Wednesday, May 10, 2017

Gnosticism: Where Are You on the Pentecostal Ladder?


In the Second Century, a heresy arose known as Gnosticism. That isn't my topic here. Rather, I want to concentrate on one element from that page: "The Gnostics supposedly had knowledge of God that was exclusive. They considered themselves superior to the average Christian." In other words, the Gnostics had a hierarchical view of the Christian community. One had to move up the ranks to gain more knowledge, knowledge that was withheld from the lower echelons. We see this in our day in the secret doctrines taught in Mormon temple rituals and the degree system of the Freemasons.

But it's too easy to point out the cultic and gnostic elements in organizations as aberrant as the Mormons and the Freemasons. I would point my finger just as surely at the Pentecostal branch of modern evangelicalism.

The Scriptures tell us that every believer receives the Holy Spirit; He comes to the believer as part of what happens to him at conversion. We see that in the words of the Apostle John: "This He said about the Spirit, whom those who believed in Him were to receive, for as yet the Spirit had not been given, because Jesus was not yet glorified" (John 7:39). John tells his readers that a change would come at Pentecost (Acts 2), in which the ascended Christ would send the Comforter, the Holy Spirit (John 15:26), who, from that point, would be present in every true believer. The Apostle Paul, writing to an audience converted after Pentecost, tells them: "In one Spirit we were all baptized into one body—Jews or Greeks, slaves or free—and all were made to drink of one Spirit" (I Corinthians 12:13). He tells these Christians that they had all, past tense and inclusive of the whole church, received the Holy Spirit. That reception was not reserved to an extra-spiritual group within the church. Nor is He offered as something future, for which spiritual people were to strive. He had come to each one, a done deal!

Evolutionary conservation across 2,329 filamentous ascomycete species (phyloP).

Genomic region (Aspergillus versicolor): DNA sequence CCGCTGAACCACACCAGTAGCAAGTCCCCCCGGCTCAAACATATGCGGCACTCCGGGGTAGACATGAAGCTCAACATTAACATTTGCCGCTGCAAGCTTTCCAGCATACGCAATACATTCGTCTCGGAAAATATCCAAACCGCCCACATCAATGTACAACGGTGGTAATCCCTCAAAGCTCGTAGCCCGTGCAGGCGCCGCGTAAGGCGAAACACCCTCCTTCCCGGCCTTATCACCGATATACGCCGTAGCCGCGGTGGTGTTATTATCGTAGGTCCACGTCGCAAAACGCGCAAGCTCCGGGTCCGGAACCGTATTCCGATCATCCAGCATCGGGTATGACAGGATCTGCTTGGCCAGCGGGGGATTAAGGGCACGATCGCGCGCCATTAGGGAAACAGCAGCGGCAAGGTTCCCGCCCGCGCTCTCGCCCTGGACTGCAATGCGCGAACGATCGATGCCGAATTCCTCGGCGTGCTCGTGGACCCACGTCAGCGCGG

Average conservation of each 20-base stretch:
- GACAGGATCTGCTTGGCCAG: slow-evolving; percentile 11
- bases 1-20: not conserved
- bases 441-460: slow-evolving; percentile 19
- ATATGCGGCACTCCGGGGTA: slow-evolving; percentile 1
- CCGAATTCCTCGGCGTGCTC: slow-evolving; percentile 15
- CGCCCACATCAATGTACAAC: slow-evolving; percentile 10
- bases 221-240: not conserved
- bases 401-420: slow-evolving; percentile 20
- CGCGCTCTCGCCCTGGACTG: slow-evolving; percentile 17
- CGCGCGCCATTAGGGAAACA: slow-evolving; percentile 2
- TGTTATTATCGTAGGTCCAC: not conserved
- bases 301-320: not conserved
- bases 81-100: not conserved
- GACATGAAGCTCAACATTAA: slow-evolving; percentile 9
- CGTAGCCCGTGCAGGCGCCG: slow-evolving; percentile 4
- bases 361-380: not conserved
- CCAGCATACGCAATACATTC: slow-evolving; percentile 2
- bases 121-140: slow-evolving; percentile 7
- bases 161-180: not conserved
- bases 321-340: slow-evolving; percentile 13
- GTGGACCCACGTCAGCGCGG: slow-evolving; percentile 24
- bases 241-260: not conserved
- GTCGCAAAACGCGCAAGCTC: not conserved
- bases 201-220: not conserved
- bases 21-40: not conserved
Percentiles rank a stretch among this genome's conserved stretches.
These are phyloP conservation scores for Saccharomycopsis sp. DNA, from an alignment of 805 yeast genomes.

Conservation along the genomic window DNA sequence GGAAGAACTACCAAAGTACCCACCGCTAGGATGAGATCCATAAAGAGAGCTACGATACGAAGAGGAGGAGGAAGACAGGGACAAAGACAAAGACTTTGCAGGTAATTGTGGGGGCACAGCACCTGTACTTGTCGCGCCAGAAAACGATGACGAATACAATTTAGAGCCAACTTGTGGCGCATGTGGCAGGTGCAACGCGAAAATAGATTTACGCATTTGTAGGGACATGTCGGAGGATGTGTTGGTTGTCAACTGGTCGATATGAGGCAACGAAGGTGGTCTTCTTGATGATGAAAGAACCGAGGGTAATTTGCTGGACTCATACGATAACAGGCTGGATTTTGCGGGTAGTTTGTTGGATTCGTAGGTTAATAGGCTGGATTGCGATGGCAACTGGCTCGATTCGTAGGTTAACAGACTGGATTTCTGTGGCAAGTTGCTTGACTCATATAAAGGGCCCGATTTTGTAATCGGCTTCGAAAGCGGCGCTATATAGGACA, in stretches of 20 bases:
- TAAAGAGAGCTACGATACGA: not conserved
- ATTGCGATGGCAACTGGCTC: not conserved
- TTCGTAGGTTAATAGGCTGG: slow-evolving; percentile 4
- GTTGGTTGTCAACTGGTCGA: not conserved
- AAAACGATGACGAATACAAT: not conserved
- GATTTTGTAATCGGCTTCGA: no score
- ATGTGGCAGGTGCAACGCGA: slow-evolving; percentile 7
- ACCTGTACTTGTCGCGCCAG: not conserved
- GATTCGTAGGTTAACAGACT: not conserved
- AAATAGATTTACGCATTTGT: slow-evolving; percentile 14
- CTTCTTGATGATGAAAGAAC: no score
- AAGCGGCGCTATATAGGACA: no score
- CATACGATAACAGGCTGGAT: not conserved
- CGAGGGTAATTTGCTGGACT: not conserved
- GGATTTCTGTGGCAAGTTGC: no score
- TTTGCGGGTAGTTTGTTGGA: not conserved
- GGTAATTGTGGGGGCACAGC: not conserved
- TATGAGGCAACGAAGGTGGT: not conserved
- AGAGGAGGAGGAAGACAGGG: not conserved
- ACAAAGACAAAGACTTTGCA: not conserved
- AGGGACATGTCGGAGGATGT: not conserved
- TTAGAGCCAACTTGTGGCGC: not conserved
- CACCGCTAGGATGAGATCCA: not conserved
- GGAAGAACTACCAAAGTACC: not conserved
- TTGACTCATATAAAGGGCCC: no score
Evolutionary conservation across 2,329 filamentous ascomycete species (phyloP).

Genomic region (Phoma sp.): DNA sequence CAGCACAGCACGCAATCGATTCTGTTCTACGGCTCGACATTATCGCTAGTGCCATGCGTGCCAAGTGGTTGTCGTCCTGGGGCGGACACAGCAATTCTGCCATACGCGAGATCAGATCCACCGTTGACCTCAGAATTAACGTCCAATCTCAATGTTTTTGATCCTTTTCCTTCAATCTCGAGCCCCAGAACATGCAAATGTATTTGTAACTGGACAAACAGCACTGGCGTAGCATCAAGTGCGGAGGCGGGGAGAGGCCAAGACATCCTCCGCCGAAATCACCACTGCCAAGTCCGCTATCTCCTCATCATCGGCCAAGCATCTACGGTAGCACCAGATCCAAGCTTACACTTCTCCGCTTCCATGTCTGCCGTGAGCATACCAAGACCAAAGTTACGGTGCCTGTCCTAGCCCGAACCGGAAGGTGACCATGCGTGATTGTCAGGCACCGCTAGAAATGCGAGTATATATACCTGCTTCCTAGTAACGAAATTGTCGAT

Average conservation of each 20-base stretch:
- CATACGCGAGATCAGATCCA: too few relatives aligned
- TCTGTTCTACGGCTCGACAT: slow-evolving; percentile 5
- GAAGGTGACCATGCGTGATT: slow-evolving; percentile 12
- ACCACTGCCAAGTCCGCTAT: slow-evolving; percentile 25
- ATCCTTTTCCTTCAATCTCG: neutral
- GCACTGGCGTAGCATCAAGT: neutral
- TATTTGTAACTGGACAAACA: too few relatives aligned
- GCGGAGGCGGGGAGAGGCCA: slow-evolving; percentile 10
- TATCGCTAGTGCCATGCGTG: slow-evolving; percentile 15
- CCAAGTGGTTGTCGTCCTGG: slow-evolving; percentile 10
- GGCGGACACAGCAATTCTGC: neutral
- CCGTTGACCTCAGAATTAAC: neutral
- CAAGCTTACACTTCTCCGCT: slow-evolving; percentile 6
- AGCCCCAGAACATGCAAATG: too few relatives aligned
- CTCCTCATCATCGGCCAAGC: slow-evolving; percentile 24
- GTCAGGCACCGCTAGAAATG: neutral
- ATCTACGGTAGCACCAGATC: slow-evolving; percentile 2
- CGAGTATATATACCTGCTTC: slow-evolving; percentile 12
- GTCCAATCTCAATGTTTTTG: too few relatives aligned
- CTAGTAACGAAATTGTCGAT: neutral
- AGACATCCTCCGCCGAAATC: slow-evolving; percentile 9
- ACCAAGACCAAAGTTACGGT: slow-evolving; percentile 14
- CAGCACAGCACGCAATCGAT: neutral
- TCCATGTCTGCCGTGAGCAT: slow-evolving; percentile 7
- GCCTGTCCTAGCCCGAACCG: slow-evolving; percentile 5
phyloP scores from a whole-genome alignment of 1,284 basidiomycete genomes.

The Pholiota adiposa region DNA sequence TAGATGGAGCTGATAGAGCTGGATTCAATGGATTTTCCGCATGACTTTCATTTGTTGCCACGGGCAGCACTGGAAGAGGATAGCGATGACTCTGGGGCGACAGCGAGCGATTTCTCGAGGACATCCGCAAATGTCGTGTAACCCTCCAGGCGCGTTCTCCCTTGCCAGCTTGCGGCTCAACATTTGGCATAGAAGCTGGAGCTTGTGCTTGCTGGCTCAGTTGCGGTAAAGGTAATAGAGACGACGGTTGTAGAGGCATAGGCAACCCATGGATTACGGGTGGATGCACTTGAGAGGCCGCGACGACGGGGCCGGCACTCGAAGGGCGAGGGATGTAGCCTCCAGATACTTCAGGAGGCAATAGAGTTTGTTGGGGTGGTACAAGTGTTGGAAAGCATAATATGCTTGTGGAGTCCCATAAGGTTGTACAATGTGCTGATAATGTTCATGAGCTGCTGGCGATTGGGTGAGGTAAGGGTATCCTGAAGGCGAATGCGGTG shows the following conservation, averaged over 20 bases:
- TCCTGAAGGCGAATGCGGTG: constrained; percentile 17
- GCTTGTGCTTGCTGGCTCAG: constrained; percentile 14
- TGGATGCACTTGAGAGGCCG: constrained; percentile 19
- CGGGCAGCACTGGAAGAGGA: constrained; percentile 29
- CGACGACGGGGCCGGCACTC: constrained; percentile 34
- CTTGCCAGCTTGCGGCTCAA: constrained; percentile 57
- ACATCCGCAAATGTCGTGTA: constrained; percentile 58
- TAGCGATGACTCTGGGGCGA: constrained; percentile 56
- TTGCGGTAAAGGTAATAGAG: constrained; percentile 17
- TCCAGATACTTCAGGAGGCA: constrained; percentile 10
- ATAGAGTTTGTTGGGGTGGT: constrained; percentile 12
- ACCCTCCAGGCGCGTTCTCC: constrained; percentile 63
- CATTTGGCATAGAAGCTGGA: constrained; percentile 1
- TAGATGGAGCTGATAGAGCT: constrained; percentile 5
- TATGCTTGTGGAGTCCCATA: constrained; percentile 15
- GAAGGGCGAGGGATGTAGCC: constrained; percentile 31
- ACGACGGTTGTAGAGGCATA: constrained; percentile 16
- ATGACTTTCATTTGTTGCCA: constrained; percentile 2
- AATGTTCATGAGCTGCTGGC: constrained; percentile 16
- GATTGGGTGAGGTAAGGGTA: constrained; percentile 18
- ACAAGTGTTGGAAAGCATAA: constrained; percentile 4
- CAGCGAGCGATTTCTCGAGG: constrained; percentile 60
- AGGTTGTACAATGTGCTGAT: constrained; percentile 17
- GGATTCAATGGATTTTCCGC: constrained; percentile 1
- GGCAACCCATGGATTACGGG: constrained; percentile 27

Notice how contrary that is to the program of Pentecostals, who claim that people first come to know Jesus, and then work to receive the Holy Spirit in a later experience. Only those who have done so are believed to be living a Christian life. That is, they have created a hierarchy, just as the Gnostics did, of those who merely know Jesus, and the higher class that have also received the Holy Spirit.

That is a false doctrine, and wrongly imposes guilt on those who believe that they have failed to achieve that next level, contrary both to the words of Jesus cited by John and to Paul.